You and your doctor must work together to determine if mammograms are an appropriate screening strategy for you. Your doctor may order a mammogram as part of a regular, precautionary regimen (a “screening mammogram”), or if a lump or other anomaly is discovered during a previous mammogram or breast exam (a “diagnostic mammogram”). If so, your doctor will refer you to a radiology facility or clinic that is equipped to perform the procedure. You may also get a referral for a mammogram through Planned Parenthood (Planned Parenthood).

Mammograms are often an outpatient procedure, though your doctor may also order one as part of your treatment while you are in the hospital (Johns Hopkins). Your doctor may recommend mammograms in combination with other screening and diagnostic methods such as clinical breast exams (palpation or examination by touch), ultrasound or MRI imaging, and genetic testing. Modern techniques mean the radiation exposure a woman receives from a mammogram is considered to be negligible (UpToDate).


Mammogram procedure may vary slightly from facility to facility, and from woman to woman. That said, there are several basic steps that you should take in order to prepare for your mammogram no matter where you go.

If you are visiting a mammogram facility for the first time, always bring your medical records with you or arrange to have them delivered to the clinic. ([2] American Cancer Society). Always inform the facility if you’ve had any kind of medical procedure performed on your breasts in the past, including previous mammograms, biopsies, breast implants, enhancements, or breast reductions. Always inform your technician in advance if you have breast implants, if you are pregnant, or if you are currently breastfeeding. Women with implants can (and should) still receive mammograms, though your facility may need to take extra measures to in order to ensure the most accurate results. Silicone or saline implants will obscure part of the breast tissue that is visible on a mammogram, and so additional imaging is typically required for women who have them. ([3] American Cancer Society). You may need to arrange for a technician or facility experienced in screening women with implants, so don’t be afraid to ask questions when you make your initial appointment (Johns Hopkins).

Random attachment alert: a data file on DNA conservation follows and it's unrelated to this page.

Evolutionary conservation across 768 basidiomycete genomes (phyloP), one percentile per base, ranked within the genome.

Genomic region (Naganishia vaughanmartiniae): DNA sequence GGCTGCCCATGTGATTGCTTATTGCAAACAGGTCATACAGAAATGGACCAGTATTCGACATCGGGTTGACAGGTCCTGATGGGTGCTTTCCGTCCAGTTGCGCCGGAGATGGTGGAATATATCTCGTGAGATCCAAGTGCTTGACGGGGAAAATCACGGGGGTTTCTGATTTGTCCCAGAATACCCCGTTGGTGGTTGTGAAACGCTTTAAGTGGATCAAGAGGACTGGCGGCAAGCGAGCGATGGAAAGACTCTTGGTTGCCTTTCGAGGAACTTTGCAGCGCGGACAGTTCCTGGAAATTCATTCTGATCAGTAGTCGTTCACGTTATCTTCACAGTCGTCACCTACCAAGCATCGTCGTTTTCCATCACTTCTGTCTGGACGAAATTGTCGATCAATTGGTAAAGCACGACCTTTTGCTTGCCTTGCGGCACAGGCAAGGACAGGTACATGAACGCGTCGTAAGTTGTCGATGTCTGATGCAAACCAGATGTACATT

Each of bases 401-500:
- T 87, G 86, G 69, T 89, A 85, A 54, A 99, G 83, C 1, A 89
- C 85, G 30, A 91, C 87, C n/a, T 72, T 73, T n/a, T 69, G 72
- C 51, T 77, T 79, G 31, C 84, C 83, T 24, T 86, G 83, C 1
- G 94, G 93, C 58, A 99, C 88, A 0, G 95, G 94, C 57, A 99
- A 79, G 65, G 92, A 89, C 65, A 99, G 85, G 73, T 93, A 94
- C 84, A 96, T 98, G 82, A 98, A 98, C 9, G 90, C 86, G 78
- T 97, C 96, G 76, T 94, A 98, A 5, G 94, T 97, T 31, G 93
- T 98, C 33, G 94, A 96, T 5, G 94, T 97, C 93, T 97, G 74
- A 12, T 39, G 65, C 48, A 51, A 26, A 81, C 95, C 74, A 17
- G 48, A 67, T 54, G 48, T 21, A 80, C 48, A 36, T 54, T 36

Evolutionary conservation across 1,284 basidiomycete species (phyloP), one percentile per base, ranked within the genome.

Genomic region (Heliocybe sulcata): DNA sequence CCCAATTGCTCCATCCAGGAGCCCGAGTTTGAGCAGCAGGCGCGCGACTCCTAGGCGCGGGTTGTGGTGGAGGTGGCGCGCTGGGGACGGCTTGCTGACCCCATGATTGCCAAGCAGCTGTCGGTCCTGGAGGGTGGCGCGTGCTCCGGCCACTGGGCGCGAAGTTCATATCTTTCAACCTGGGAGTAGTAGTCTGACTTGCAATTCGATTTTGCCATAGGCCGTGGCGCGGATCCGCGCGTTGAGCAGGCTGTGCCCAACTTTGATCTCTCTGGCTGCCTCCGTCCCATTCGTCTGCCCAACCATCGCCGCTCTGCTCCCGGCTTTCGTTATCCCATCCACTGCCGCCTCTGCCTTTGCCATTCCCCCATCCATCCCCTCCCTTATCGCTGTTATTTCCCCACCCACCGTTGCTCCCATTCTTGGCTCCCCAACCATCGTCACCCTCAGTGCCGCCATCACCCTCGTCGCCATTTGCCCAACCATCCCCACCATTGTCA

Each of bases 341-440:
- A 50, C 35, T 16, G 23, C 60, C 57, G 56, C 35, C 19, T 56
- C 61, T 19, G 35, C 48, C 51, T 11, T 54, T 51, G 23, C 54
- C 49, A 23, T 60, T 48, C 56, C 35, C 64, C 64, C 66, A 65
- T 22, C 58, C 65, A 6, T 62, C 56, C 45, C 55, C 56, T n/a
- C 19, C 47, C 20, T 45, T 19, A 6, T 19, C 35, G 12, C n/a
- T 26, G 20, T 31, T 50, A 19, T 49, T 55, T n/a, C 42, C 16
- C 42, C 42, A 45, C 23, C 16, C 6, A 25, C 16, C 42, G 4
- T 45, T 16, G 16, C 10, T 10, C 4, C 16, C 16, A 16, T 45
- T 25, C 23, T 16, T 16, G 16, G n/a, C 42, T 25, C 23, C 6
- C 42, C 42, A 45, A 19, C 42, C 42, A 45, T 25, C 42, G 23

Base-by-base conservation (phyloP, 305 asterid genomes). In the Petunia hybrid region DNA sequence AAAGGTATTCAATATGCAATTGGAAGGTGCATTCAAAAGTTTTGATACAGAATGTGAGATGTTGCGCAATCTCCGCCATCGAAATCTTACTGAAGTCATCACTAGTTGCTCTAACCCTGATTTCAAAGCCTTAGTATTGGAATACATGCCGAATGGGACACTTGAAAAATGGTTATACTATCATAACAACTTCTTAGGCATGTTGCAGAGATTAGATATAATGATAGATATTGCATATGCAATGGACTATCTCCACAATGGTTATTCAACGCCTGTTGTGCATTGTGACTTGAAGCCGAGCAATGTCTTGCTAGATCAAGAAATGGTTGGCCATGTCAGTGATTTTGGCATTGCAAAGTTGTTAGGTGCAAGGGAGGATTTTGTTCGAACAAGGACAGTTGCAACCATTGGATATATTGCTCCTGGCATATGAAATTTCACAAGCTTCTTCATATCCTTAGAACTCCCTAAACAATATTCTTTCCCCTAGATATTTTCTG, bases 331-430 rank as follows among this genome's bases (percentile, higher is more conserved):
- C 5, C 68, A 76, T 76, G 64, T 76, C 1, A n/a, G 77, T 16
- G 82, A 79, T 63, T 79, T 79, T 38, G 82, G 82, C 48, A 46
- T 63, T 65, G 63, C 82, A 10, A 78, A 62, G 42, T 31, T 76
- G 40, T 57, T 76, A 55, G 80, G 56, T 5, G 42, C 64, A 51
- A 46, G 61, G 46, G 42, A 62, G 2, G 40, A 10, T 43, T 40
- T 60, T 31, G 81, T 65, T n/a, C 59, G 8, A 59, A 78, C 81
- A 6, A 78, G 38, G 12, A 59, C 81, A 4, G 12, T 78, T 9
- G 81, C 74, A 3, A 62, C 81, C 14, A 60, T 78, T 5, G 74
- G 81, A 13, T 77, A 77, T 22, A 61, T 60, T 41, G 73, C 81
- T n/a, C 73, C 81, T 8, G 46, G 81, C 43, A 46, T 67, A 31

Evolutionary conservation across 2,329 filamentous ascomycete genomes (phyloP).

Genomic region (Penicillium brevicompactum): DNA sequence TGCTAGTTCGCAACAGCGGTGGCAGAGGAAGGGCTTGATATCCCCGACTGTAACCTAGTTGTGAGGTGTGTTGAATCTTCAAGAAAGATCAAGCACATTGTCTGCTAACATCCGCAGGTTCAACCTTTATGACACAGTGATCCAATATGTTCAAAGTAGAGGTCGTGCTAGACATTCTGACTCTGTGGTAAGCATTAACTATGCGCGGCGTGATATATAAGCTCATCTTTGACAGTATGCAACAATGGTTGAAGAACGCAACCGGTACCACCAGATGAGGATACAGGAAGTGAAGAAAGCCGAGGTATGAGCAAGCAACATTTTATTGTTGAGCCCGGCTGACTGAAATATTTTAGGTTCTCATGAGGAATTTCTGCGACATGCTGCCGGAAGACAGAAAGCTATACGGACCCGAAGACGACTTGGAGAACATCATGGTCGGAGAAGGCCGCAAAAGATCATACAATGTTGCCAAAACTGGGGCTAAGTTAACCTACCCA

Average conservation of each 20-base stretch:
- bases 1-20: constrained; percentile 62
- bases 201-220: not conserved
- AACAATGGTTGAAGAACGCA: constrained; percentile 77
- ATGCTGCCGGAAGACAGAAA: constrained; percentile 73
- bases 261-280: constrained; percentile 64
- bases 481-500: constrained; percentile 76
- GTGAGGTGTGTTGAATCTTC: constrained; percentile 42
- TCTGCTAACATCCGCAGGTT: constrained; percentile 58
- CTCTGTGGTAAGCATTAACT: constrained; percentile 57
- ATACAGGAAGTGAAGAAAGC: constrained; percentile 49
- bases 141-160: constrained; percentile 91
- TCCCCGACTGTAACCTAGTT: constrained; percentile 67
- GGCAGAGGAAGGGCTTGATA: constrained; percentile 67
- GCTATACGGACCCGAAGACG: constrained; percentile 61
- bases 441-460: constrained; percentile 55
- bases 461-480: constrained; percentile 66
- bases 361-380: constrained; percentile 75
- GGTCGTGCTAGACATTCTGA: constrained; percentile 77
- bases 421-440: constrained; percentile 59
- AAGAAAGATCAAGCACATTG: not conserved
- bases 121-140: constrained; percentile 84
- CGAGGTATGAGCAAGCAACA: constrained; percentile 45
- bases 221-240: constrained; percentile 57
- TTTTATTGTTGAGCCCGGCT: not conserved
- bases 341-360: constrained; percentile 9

Be sure to remove any nipple piercings or jewelry on or near your breasts prior to your visit. Don’t wear antiperspirant, deodorant, skin creams, or powders on or near your breasts the day of your mammogram: many of these products contain metallic substances (like aluminum) which may appear on the mammogram as a white spot or calcification (Johns Hopkins).

When you arrive, your technician (also called a radiologic technologist) will talk you through the details of the mammogram procedure. Be sure to mention any lumps, changes, or unusual symptoms you may have noticed at this time, in addition to any hormonal treatments you may be taking or changes (like menopause) you may be experiencing.

Before your mammogram, your technician will ask you to remove your bra and clothing from the waist up and provide you with a gown. The technician will then have you stand in front of a mammography machine, which compresses each breast between two plates in order to take an X-ray picture. “Flattening” the breast in this way allows your technician to obtain a more accurate image, and also reduces the amount of radiation required for the procedure. This compression may be uncomfortable, but it shouldn’t be painful; scar tissue or recent surgery may cause greater discomfort for some women, and many women find it helpful to avoid scheduling their mammograms immediately prior to or during menstruation when breasts are more likely to be tender. (Johns Hopkins). Don’t be afraid to speak up and tell your technician right away if something is painful!